How to talk with your kids about COVID-19
As you deal with your own COVID-19 stress, it can be even more difficult to help your children understand and cope. Remember, we are here to help you and our community stay healthy, both physically and mentally. Below you will find tips for talking with your children and teens about COVID-19.
It takes each of us working together to keep our community healthy and moving forward. Find more resources and Team Kentucky updates here.
As you try to make sense of this time yourself, we’ve put together a few different resources to help you explain to your children what’s happening. First, let’s talk about how to start the conversation with your kids.
Keep your explanations simple and age-appropriate. Remember to focus more on what your family is doing to stay healthy, than you are about the impact of the disease itself. Here are some examples, found in this report, of how to start these kinds of conversations:
Emphasize washing hands for 20 seconds. Practice a simple song with them so they can understand how long that is. Explain that adults are working hard to keep everyone healthy and safe.
Answer questions and let them discuss feelings of anxiety or worry. Help them understand how to get reliable information from the media. Encourage acceptance of all people that are hurting right now and try not to blame certain people or populations for what is happening.
Discuss questions about health, the economy, and the impact on your community, the state, the country, and the world. Let them talk about their worry, anxiety or fear and remind them these are normal reactions. Stick to the facts and point them towards reliable sources of information. Discuss the difference between being informed and media over-use that can create too much anxiety.
There are common ways your child may be reacting to the stress caused by this virus. This resource from the National Child Traumatic Stress Network helps walk you through some examples for each age group and gives you ideas for how you can best love and support your child.
The following are tips the CDC recommends for making this time as normal and stress free as possible for your child. This doesn’t mean you don’t talk about COVID-19, instead it means you’re open to conversations and you’re paying extra attention to the information your child is consuming around the topic.
Tips from the CDC:
Remain calm. Remember that children will react to both what you say and how you say it. They will pick up cues from the conversations you have with them and with others.
Reassure children that they are safe. Let them know it is okay if they feel upset. Share with them how you deal with your own stress so that they can learn how to cope from you.
Make yourself available to listen and to talk. Let children know they can come to you when they have questions.
Avoid language that might blame others and lead to stigma.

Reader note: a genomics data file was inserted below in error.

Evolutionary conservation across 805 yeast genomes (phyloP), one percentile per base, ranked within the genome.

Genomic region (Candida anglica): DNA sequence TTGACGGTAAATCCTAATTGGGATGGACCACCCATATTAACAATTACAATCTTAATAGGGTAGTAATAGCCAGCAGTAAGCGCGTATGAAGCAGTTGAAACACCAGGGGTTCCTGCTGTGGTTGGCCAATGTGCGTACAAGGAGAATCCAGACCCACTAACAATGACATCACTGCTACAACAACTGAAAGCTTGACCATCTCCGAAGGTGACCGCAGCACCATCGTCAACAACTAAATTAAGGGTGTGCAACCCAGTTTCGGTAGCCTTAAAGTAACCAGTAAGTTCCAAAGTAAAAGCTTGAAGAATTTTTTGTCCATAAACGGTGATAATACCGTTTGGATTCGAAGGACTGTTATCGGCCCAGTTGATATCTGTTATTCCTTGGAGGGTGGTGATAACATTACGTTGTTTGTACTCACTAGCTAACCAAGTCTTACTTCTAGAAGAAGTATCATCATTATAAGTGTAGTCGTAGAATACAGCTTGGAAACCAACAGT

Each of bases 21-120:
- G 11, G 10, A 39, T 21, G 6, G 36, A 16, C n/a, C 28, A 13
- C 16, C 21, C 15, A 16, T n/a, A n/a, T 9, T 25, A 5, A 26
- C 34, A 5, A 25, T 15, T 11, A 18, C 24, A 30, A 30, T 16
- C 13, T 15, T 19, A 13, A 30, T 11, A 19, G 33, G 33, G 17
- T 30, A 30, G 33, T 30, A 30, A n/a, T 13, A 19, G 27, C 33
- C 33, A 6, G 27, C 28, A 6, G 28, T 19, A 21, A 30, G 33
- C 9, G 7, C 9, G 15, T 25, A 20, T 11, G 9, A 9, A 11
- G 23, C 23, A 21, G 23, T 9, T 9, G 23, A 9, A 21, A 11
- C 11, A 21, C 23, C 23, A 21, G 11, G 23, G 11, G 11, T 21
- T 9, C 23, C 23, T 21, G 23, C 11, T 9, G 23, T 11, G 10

Pay attention to what children see or hear on television, radio, or online. Consider reducing the amount of screen time focused on COVID-19. Too much information on one topic can lead to anxiety.
Provide information that is truthful and appropriate for the age and developmental level of the child. Talk to children about how some stories on COVID-19 on the Internet and social media may be based on rumors and inaccurate information. Children may misinterpret what they hear and can be frightened about something they do not understand.
Teach children everyday actions to reduce the spread of germs. Remind children to wash their hands frequently and stay away from people who are coughing or sneezing or sick. Also, remind them to cough or sneeze into a tissue or their elbow, then throw the tissue into the trash.
If school is open, discuss any new actions that may be taken at school to help protect children and school staff.
We encourage you to read more about COVID-19 from the CDC, a trusted, fact-based source.
Exercises to Do With Your Kids:
The National Association of School Psychologists outlines a few guidelines for helping children cope during this time. Here are a few of the exercises they suggest you do with your children:
Practice deep breathing. Breathing exercises can help calm the nervous system and is a great tool for children and adults.
Have your kids share their thoughts and feelings. One great way to do this is to have them draw or write out how they’re feeling. Then you can better respond to their exact feelings/thoughts.
Create a routine and stick to it. This helps establish calm, control and well-being for your kids.
Stay positive and spread positivity. First, be aware of how you speak of COVID-19. Then, encourage your children to find ways to help or encourage others. This could be writing a letter to a neighbor or making a positive video together for social media.
We have more resources to help you and your family understand and protect yourself from COVID-19. Read more articles and frequently asked questions here. We’re Team Kentucky and we’re so glad to be working alongside you to keep your family safe and healthy.